Immediately after the 50 free, Findorff got right back into things in the 200 free relay, by helping to lead Louisville to a win in 1:20.12. Findorff swam the second leg of the relay, and was surrounded by Brendon Andrews, Christopher Grimes, and Carlos Van Isschot. Pittsburgh finished close behind in 1:20.66, with Notre Dame in third in 1:20.93.
Notre Dame’s swimmers have been swimming out-of-their-minds so far, but whether or not they got a big enough lead from their divers to hold of the Cardinals is yet to be seen. If they plan to hang on to first, they will really need to get some special swims from their athletes.
The Women’s meet was a little bit of an opposite story from the men’s. After the diving, the Notre Dame held a lead, but not by nearly as wide of a margin as the men did. In the 1-meter, both Hannah Gadd of Louisville and Natalie Stitt of Notre Dame broke the Big East meet record, but Gadd’s 310.60 just beat out Stitt’s 309.60. Another meet record was broken in the 3-meter, but this time it was Notre Dame’s Jenny Chiange who claimed the top spot with a score of 3:13.35. Gadd finished second in 300.65, followed by Stitt in 296.90.
Notre Dame’s women swimmers, however, faredmuch better than their male counterparts on the second day of competition. Neither team scored well in the 500 freestyle, with Grace Fredlake of Notre Dame finishing 4th and Amanda Henleben finishing 8th, but neither was expected to all that well either. Fredlake dropped 3 seconds off of her season best in the prelims, and another 2 in the finals, to finish significantly higher than where she was seeded. The event was won by West Virginia’s Rachael Burnett, which is a Big East meet record. Burnett, only a freshman, should expect to break that record a few more times before she’s done.
In the 200 IM, Louisville’s Leslie Vanwinkle took top honors in 1:58.13 ahead of Notre Dame’s Ashlee Edgel in second at 2:00.70. Louisville also finished 5th, but Notre Dame took 6th and 8th.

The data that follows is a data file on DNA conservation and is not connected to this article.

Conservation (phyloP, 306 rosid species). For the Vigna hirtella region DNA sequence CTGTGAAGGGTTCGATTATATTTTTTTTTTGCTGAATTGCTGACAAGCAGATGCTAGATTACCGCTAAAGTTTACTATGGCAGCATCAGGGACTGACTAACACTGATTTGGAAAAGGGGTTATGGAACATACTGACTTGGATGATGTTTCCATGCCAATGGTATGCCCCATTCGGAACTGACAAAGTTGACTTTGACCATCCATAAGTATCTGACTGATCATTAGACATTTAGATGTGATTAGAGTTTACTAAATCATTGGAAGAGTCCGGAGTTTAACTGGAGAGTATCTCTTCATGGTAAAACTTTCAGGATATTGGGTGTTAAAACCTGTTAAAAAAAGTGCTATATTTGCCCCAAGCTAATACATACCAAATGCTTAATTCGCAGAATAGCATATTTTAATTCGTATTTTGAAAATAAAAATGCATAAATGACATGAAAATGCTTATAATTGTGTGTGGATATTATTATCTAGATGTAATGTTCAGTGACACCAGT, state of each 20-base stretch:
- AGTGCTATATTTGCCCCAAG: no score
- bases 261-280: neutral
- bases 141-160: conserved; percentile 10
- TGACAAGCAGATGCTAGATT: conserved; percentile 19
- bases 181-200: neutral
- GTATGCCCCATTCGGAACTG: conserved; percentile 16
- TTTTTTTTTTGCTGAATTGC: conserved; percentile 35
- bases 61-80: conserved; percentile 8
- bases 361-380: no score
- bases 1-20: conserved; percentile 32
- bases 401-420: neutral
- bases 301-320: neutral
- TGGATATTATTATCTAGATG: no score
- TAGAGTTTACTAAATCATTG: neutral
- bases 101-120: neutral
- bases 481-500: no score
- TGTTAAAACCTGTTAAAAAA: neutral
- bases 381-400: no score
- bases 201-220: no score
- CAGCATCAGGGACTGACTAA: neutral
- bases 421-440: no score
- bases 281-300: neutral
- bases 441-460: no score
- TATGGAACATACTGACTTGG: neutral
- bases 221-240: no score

The men’s 50 free saw a huge margin of victory, but the women’s was almost as close as it gets. Notre Dame’s Amywren Miller scored a 22.47; barely outtouching Kayla Andrews of West Virginia, who went 22.50. Louisville had 4 swimmers in the A-final, which was loaded with experience: The top 8 finishers consisted of 5 seniors, 2 juniors, and only 1 sophomore.
The Louisville Cardinal won their first relay of the meet (West Virginia took the 800, and Notre Dame the 200 medley on day 1), which was the 200 free relay. This came as no surprise to anyone, as all four of Louisville’s relay members were in the A-final of the individual event immediately before hand: Whitney Campbell (3rd), Nicole Landisch (4th), Elizabeth Halet (6th), and Lacey Bobo (8th). Notre Dame’s group finished second, thanks to a strong anchor leg from 50-yard individual champion Miller. Miller’s split of 21.91 was the fastest of the relay event.
Although the Notre Dame women do not have a lead like their male teammates do, I give them a better shot of pulling of the upset. A telling race will be the 100 fly. Louisville’s Lorraine Thompson has the top seed, but she will be chased by 3 Notre Dame swimmers who have the second, third, and fourth seeds. If one of the Irish athletes can knock of Thompson, it would be huge for their chances, both points-wise as well as emotionally.